½ p. (P. 1688.)
Christopher Aubrey and James Hawkins to the Earl of Salisbury.
[1607]. They are deputies to Sir Henry Brouncker for the issues of jurors. Several grants of these issues were made to Sir Henry by the late Queen Elizabeth, which have been renewed by the King. These have now been presented as grievances by the House of Commons. Petitioners advance arguments in defence of the patent. It has been approved by many of the Privy Council by the advice of the King's legal experts; it has provisions for the promotion of justice, including that for its reform should its execution lead to disorder or complaint; Sir Henry pays a farm of £1000 into the Exchequer annually, which is £500 more than has ever been paid in any one year previously; it has resulted in the return of better jurors. Petitioners ask that Salisbury extend his protection to the patent and to Sir Henry Brouncker, and obtain the King's favour in the matter.—Undated.
½ p. (P. 924.)
[See Cal. S.P. Ireland, 1606–8, pp. 104–5.]
Frances Cecil to the Earl of Salisbury.
[1607]. She prays him to continue to bestow upon her his paternal affection and blessings.—Undated.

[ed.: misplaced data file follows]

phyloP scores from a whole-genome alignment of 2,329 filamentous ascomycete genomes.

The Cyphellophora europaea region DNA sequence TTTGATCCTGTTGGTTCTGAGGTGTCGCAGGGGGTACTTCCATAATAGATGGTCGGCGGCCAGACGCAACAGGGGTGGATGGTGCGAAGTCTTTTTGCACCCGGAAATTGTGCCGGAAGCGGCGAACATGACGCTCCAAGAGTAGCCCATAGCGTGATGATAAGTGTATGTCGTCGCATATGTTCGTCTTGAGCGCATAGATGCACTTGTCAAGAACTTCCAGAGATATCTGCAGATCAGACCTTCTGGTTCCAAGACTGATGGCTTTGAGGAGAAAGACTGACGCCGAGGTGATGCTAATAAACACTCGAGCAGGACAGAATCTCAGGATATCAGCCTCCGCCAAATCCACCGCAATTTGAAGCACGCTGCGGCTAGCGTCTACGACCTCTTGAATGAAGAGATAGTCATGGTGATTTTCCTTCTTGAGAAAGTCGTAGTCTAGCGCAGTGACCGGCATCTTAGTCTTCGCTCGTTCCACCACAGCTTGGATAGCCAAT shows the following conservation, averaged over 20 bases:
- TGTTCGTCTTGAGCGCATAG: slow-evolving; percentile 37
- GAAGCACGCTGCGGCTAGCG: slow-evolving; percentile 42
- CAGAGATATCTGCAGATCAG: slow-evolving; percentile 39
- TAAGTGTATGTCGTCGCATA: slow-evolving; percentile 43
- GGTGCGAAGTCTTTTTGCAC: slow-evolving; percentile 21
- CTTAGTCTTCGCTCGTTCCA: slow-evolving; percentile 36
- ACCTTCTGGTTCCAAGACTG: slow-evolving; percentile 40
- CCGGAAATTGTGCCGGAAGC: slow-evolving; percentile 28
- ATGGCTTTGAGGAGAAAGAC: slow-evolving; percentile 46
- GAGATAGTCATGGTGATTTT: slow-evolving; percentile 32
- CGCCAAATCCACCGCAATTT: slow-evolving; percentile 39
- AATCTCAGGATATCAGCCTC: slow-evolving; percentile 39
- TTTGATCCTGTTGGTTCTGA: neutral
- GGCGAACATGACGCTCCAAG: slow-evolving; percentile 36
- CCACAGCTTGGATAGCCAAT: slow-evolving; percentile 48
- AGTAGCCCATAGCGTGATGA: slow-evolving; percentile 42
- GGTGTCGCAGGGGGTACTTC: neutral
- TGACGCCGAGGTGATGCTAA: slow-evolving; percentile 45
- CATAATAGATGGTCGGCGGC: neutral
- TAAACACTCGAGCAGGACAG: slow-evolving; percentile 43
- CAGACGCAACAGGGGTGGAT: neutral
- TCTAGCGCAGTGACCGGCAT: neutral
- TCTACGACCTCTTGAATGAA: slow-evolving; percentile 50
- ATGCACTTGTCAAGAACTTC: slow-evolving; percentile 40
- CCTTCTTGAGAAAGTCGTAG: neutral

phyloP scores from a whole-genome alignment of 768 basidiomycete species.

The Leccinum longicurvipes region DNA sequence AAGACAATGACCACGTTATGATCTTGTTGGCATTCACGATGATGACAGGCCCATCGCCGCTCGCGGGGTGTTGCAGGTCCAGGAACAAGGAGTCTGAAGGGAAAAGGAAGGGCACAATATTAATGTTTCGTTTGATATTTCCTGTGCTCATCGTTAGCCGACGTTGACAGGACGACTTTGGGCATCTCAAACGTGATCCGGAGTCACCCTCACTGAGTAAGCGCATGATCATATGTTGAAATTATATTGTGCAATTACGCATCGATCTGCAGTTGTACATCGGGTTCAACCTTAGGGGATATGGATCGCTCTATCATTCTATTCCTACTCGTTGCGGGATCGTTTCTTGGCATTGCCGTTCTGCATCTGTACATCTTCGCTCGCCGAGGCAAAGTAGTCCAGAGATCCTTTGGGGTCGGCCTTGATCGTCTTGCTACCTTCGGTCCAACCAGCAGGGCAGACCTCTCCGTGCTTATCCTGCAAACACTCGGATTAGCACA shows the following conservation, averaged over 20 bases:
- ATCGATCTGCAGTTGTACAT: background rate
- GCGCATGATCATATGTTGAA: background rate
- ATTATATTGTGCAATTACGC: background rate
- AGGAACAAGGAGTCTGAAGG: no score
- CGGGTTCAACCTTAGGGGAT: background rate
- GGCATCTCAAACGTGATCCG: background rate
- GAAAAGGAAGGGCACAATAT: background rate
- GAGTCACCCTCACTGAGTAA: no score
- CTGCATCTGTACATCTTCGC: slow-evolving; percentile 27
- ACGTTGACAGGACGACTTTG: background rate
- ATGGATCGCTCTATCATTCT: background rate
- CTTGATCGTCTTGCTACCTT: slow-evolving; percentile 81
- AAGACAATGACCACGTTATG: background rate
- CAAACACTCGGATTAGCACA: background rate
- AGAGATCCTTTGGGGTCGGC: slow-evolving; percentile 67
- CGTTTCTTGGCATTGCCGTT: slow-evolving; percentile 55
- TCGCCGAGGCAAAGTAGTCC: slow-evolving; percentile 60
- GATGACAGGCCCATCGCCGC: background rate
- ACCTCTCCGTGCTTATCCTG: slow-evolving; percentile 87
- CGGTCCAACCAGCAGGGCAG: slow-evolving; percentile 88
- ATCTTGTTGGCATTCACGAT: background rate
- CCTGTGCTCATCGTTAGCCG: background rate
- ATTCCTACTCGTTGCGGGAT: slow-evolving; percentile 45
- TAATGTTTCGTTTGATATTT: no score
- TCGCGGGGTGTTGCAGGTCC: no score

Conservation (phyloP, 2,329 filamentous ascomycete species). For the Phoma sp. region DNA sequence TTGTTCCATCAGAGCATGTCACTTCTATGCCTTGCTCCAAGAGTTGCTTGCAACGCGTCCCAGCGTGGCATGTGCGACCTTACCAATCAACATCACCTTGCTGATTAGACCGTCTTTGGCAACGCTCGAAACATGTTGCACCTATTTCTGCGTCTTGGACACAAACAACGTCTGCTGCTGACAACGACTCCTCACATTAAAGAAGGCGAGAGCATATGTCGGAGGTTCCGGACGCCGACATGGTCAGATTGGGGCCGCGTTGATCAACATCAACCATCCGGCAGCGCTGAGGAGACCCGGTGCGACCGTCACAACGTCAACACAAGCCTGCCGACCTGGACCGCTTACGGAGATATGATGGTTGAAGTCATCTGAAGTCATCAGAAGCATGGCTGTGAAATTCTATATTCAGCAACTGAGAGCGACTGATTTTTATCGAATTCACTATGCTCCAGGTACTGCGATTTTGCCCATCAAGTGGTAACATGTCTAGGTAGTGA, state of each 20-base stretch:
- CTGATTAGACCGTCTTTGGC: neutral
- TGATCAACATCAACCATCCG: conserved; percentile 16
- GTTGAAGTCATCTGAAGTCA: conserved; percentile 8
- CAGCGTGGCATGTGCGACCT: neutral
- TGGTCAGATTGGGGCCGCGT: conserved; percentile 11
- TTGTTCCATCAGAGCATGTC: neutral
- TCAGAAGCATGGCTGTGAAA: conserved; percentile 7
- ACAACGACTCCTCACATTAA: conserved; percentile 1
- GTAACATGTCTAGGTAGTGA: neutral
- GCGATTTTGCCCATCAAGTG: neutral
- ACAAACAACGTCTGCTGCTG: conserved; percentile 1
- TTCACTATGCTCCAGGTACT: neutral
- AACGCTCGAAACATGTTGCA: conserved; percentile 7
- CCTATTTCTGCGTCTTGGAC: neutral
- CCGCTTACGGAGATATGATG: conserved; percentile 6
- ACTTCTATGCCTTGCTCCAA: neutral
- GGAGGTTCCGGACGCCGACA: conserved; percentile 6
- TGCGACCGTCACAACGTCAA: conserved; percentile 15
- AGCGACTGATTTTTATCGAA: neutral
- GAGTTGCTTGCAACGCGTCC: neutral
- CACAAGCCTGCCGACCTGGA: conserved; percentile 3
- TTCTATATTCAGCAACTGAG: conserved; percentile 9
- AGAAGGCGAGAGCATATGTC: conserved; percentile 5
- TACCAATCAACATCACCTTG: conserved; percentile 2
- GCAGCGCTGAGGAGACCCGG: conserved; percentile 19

P.S. "My lady of Derby commend [sic] her kindly to your lord shipe."
Holograph. Seal on green silk. Endorsed: "1607. Lady Francis Cecyll to my lord." 1 p. (200. 122.)
The Privy Council to the Council of Scotland.
[1607]. "Having found by these honest merchants that they have taken a journey hether uppon report of some information given against them for some partiall carriadge in the execution of that commission which was given to them and a couple more for collecting the true state of those priviledges which are enjoyed by the Scottish Nation in theire trade with France, wee thought it bothe just and necessary for us to accompany them with these our letters for these two purposes. Ffirst, to do them this right, to you with whome wee know they esteeme theire creditt at no small rate, as to declare unto you that as we have them in their generall carriadge, whensoever they have come before us, to be persons of civil and honest behaviour, so uppon exact examination of those perticular circumstances whereuppon those reports were grownded, we have not onely found them free from any ill carriadge but from the least suspition. Secondly, to doe our selfs this right, as to profes hereby, if wee could have found any proofe that any of theire fellowes had layd any suche malicious aspersion uppon them, wee would not have thought it sufficient to returne them to you with a testimonye of theire aquitall, but with that further adition of punnishement uppon those, of which we shall alwayes howld them as worthy, that shall go about to cast any blott uppon his Mats subjects of that kingdome as if it did light uppon those which are borne amongst us, to which not onely justice and honour bynde us, but the bonds of our infinite dutyes to the King our maister and our good affection to the whole kingdome."—Undated.